Sorry mate, my head hurt trying to understand that the first time you posted it.... I am not a residential refrigeration tradie but am an automotive refrigeration mechanic. We quite often spray water on to the vehicles condensors on hot days when testing systems to simulate air flow across the condensor. I would not however, start spraying my residential system with water, as I have seen the mother board inside the system and no mater how well it is sealed I would not want to tempt fate and introduce corrosion to the electronics of the system. Further, consistent water cooling of the condensor (as I understand) would prematurely corrode the condensor unit as well. In order to water cool the condensor you would have to spray the inside of the condensor unit (closest to the wall) then the water would draw the the condensor, covering the fan motor in moisture. No doubt they are sealed for outdoor applications but, do you really want to test its sealing ability?
Posted 28/1/2012, 10:13 pm        Report
I've got the solution: Duct some cold air from inside the house out to the radiator. There I fixed it!
Kazakhstan
2967 Posts
Posted 28/1/2012, 10:21 pm        Report
air-cons his air-conditioner....
Make sure you have substantial RCD's and circuit breakers before trying the above points. Water and power do not mix.Do-not under any circumstances throw water over electrical items. Im sure if manufacturers could provide a more efficient system off cooling it would of been covered. Water and power do not mix.Do-not under any circumstances throw water over electrical items. Water and power do not mix.Do-not under any circumstances throw water over electrical items. Water and power do not mix.Do-not under any circumstances throw water over electrical items. Water and power do not mix.Do-not under any circumstances throw water over electrical items. Water and power do not mix.Do-not under any circumstances throw water over electrical items. Water and power do not mix.Do-not under any circumstances throw water over electrical items. Water and power do not mix.Do-not under any circumstances throw water over electrical items. Water and power do not mix.Do-not under any circumstances throw water over electrical items. Water and power do not mix.Do-not under any circumstances throw water over electrical items. Water and power do not mix.Do-not under any circumstances throw water over electrical items. Water and power do not mix.Do-not under any circumstances throw water over electrical items. Water and power do not mix.Do-not under any circumstances throw water over electrical items. Water and power do not mix.Do-not under any circumstances throw water over electrical items. Water and power do not mix.Do-not under any circumstances throw water over electrical items. Water and power do not mix.Do-not under any circumstances throw water over electrical items. Water and power do not mix.Do-not under any circumstances throw water over electrical items. Water and power do not mix.Do-not under any circumstances throw water over electrical items. Water and power do not mix.Do-not under any circumstances throw water over electrical items.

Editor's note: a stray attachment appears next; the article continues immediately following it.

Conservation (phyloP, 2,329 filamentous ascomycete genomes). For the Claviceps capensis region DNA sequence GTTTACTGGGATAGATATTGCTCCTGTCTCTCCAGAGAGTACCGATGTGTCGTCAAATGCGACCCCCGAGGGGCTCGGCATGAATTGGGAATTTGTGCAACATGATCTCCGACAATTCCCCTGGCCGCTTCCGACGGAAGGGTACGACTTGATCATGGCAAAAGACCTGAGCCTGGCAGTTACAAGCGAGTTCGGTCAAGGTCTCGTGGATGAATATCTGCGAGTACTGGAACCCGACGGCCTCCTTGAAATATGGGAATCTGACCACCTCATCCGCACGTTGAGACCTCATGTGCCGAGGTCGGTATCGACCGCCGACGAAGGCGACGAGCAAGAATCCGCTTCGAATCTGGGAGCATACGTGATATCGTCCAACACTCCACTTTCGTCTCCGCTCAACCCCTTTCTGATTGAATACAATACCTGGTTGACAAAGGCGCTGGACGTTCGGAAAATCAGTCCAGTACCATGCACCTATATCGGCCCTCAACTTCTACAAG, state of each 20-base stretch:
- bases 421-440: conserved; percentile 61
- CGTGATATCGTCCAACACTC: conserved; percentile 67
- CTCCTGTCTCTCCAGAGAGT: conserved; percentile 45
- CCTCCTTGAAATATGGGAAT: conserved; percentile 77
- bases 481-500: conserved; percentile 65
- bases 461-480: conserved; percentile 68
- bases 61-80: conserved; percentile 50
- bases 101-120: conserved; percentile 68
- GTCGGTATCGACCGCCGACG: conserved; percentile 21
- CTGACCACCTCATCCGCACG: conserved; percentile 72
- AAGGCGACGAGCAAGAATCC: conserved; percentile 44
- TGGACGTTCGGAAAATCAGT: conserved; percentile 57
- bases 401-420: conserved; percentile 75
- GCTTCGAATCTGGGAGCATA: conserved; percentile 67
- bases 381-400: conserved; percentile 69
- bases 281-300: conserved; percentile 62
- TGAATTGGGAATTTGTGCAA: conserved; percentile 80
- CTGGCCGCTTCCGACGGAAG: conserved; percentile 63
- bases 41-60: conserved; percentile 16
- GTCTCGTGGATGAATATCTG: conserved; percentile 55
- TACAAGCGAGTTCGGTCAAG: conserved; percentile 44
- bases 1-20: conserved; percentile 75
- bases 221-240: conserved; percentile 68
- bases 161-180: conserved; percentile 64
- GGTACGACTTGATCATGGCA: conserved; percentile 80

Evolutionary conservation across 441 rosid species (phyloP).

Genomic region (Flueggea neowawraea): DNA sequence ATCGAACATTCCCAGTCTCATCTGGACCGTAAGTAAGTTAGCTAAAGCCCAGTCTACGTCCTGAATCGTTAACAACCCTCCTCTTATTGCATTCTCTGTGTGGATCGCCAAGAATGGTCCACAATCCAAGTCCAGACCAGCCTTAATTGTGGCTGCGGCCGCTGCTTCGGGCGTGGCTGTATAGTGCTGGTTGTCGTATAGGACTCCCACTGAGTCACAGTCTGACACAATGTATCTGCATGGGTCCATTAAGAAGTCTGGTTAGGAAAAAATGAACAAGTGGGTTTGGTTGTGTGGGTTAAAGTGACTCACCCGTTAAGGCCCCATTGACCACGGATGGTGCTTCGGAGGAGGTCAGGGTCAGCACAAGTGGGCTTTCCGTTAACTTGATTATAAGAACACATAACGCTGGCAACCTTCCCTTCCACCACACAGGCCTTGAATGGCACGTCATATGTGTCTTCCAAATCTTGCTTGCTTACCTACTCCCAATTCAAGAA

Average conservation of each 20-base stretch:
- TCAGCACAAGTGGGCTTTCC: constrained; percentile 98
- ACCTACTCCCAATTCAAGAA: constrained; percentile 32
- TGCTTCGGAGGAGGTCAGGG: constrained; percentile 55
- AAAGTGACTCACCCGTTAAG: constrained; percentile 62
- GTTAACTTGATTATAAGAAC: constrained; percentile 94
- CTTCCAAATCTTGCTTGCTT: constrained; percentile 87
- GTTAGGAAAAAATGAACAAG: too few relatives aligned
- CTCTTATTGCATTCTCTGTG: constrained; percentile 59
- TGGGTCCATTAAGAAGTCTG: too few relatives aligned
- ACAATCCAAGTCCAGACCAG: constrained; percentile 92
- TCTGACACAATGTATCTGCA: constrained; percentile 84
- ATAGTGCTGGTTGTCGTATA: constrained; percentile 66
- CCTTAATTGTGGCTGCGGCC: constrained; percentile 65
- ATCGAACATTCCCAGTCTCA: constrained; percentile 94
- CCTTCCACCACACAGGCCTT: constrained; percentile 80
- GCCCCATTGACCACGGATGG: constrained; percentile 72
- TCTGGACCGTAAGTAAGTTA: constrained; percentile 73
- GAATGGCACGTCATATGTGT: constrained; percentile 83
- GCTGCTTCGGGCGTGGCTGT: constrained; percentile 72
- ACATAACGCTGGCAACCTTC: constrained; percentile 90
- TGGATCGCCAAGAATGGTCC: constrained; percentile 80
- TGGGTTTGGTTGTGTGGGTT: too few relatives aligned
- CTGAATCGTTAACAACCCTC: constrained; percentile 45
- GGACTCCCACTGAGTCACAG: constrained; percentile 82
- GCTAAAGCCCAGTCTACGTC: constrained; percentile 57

WA
1106 Posts
Posted 29/1/2012, 7:59 pm        Report
Water and power do not mix.Do-not under any circumstances throw water over electrical items If it doesn't mix nothing will happen if you throw water over electrical items Actually water and electrecity do mix all too well. How to prove? Put "live" extension cord into puddle of water, stand with 1 foot in puddle and hold water pipe. Unless the water is pure you will either get a "tingle" (die?)or you will trip the power off
Kazakhstan
2967 Posts
Posted 29/1/2012, 8:20 pm        Report
No sweat !!!!
NSW
691 Posts
Posted 30/1/2012, 5:10 am        Report
Test pilot 1 said...
Water and power do not mix.Do-not under any circumstances throw water over electrical items If it doesn't mix nothing will happen if you throw water over electrical items Actually water and electrecity do mix all too well. How to prove? Put "live" extension cord into puddle of water, stand with 1 foot in puddle and hold water pipe. Unless the water is pure you will either get a "tingle" (die?)or you will trip the power off
Is that why they call you the test pilot?
WA
2293 Posts
Posted 30/1/2012, 9:03 am        Report
Test pilot 1 said...
Water and power do not mix.Do-not under any circumstances throw water over electrical items If it doesn't mix nothing will happen if you throw water over electrical items Actually water and electrecity do mix all too well. How to prove? Put "live" extension cord into puddle of water, stand with 1 foot in puddle and hold water pipe. Unless the water is pure you will either get a "tingle" (die?)or you will trip the power off
I use to clean a hotel in the city ..... many many many years ago..... and a guy bared the wires of a cord and stuck his hands into a basin of water... Not a pretty sight to knock on the door and come into ...nore did it smell that good...